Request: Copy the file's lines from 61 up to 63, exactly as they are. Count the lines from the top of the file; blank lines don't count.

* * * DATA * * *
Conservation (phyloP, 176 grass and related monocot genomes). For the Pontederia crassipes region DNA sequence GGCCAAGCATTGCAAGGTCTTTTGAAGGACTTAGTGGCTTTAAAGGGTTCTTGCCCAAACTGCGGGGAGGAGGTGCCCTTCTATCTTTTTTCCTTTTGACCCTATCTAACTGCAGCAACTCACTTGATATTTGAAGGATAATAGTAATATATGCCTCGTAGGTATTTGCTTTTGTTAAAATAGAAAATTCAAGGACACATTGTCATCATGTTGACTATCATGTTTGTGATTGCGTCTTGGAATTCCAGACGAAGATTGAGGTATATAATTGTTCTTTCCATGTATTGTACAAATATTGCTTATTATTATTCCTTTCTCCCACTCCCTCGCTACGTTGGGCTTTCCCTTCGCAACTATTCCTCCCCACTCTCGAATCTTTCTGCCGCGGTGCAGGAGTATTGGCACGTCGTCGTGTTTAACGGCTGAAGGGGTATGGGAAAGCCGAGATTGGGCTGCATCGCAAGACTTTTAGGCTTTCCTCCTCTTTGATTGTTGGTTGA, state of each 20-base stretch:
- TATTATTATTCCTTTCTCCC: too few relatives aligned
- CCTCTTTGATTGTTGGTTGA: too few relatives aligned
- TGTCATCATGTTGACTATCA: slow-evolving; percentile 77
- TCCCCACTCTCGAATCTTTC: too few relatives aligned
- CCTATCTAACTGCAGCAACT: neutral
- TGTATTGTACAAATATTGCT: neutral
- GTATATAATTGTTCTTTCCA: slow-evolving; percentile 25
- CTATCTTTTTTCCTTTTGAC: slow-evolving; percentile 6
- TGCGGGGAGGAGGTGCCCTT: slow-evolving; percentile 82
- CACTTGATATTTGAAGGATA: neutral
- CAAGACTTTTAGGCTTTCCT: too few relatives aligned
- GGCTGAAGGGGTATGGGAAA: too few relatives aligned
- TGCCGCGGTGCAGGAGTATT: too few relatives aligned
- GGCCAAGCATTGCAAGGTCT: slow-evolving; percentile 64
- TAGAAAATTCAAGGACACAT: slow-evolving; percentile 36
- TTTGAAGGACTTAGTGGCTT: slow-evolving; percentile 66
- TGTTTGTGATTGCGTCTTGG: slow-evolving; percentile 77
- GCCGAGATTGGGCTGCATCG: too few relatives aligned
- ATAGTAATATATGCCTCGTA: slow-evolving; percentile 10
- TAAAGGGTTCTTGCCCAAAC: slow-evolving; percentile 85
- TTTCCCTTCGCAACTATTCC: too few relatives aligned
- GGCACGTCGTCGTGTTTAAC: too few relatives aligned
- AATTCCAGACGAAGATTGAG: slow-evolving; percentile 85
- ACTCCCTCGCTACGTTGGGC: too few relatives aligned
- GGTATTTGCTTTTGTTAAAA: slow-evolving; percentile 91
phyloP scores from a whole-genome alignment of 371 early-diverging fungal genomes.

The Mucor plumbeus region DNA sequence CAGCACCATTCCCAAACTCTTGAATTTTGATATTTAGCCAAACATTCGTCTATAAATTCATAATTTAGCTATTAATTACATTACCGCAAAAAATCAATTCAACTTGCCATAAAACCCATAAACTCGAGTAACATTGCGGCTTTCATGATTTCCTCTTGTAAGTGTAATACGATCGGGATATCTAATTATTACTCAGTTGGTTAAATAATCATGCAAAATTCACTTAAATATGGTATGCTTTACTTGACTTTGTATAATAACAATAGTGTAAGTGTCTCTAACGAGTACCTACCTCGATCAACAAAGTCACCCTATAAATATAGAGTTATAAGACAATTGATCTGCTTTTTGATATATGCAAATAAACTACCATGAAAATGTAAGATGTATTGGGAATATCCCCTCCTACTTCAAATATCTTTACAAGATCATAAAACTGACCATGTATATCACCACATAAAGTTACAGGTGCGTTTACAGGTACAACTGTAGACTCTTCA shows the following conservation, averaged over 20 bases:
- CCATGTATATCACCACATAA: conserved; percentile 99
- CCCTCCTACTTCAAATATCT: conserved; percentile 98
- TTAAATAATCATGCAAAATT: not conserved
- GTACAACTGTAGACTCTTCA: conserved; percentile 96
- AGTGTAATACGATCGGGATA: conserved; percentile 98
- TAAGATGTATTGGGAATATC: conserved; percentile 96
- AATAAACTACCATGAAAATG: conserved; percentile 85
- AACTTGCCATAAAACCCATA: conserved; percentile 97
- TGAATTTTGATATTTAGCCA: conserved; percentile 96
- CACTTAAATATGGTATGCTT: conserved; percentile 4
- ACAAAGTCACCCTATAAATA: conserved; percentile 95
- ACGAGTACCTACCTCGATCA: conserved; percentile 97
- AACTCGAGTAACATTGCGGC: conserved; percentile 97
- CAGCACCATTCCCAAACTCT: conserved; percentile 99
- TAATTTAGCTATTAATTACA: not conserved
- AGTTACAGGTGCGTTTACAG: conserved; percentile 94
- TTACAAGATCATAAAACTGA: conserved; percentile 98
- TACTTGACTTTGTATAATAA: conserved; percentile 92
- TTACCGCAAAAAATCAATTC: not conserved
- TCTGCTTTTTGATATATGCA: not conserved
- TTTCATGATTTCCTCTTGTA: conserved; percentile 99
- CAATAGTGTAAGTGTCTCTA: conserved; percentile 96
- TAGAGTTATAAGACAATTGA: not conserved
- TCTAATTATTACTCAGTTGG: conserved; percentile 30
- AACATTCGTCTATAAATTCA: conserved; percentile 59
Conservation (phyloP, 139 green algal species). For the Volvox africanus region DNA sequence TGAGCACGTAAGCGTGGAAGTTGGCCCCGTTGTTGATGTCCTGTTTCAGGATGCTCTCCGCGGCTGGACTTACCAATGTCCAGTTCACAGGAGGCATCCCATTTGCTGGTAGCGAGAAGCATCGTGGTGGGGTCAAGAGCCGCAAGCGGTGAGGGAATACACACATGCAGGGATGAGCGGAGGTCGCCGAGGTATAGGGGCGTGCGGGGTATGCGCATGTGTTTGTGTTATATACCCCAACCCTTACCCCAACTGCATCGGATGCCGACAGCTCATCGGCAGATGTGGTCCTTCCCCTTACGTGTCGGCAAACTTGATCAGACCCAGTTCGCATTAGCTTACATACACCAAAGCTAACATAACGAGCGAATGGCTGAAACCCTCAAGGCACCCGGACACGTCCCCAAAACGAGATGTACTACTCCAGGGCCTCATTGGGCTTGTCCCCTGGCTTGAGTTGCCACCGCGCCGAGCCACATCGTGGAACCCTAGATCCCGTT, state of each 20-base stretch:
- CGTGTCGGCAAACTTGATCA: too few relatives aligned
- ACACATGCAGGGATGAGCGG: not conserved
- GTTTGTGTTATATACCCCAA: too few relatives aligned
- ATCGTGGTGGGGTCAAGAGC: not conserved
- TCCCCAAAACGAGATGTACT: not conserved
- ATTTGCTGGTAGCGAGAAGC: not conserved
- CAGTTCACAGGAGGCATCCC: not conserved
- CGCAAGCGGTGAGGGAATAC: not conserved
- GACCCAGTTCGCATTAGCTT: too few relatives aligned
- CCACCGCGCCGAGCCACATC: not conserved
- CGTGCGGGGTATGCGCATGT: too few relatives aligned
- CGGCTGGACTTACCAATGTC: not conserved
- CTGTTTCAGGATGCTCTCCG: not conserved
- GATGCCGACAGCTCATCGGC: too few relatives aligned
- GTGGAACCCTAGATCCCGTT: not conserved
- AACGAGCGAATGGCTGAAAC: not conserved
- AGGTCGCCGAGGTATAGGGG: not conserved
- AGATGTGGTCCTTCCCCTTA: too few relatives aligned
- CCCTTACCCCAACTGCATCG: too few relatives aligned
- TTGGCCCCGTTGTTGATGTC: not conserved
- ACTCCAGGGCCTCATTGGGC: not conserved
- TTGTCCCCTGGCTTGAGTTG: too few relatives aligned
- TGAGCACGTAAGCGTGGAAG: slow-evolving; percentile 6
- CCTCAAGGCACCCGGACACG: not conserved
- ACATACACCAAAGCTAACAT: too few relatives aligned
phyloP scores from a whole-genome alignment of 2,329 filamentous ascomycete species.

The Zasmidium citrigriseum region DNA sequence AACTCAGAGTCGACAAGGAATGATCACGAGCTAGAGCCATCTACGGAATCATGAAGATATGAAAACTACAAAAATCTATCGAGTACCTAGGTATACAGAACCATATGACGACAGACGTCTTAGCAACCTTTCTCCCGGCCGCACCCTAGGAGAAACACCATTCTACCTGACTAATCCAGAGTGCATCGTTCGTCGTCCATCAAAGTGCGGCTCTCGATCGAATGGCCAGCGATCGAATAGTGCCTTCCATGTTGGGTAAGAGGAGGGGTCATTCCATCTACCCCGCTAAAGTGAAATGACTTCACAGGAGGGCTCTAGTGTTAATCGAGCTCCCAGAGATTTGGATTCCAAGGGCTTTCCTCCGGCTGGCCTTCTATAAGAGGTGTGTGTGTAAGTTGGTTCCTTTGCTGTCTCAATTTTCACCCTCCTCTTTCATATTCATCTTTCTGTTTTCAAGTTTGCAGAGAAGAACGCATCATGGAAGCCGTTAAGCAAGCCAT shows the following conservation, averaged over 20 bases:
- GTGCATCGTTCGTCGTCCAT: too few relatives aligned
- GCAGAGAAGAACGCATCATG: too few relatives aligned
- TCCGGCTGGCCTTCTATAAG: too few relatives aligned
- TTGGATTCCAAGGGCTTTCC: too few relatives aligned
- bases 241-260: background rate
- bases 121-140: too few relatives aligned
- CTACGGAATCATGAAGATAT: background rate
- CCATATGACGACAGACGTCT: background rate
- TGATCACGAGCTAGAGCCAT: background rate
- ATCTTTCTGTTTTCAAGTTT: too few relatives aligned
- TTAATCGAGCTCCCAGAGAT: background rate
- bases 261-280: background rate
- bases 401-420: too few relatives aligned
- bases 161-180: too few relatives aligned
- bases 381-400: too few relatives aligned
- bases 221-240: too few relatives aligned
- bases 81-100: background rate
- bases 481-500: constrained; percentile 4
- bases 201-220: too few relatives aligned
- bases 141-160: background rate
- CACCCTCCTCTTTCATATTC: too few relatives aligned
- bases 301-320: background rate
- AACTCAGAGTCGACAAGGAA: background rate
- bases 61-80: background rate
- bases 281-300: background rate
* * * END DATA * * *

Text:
- CAGTTCACAGGAGGCATCCC: not conserved
- CGCAAGCGGTGAGGGAATAC: not conserved
- GACCCAGTTCGCATTAGCTT: too few relatives aligned